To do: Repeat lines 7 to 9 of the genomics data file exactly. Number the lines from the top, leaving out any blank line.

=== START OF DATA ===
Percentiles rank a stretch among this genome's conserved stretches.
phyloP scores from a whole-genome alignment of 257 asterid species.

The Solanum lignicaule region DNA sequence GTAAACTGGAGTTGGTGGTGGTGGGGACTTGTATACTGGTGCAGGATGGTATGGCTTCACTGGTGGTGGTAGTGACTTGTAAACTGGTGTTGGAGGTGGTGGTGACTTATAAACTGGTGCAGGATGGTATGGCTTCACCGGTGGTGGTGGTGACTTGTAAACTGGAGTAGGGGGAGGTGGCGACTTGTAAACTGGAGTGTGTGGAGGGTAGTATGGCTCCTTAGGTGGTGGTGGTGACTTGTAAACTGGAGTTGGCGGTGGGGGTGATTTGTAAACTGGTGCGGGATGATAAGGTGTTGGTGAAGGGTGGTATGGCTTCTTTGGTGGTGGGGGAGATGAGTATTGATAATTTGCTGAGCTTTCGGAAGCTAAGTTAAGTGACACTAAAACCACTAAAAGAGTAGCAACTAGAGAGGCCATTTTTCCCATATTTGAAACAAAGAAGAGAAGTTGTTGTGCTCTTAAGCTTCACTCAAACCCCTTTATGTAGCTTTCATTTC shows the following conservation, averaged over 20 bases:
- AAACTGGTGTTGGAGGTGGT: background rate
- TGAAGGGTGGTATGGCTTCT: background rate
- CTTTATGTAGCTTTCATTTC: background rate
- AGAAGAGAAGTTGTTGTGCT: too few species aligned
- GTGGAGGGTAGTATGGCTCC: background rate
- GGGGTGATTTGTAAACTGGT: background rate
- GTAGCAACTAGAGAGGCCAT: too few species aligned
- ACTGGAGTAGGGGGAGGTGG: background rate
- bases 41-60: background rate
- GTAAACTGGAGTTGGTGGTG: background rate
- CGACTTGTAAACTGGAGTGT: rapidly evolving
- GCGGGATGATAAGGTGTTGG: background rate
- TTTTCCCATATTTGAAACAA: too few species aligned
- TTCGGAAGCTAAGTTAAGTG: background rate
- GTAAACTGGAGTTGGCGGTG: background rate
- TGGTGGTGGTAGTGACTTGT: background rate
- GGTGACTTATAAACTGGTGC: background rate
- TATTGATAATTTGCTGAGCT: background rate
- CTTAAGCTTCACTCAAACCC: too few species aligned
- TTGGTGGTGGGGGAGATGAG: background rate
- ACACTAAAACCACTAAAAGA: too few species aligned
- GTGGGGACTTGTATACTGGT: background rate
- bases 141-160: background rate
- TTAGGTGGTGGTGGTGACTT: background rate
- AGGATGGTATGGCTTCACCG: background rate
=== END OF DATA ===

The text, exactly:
- AGAAGAGAAGTTGTTGTGCT: too few species aligned
- GTGGAGGGTAGTATGGCTCC: background rate
- GGGGTGATTTGTAAACTGGT: background rate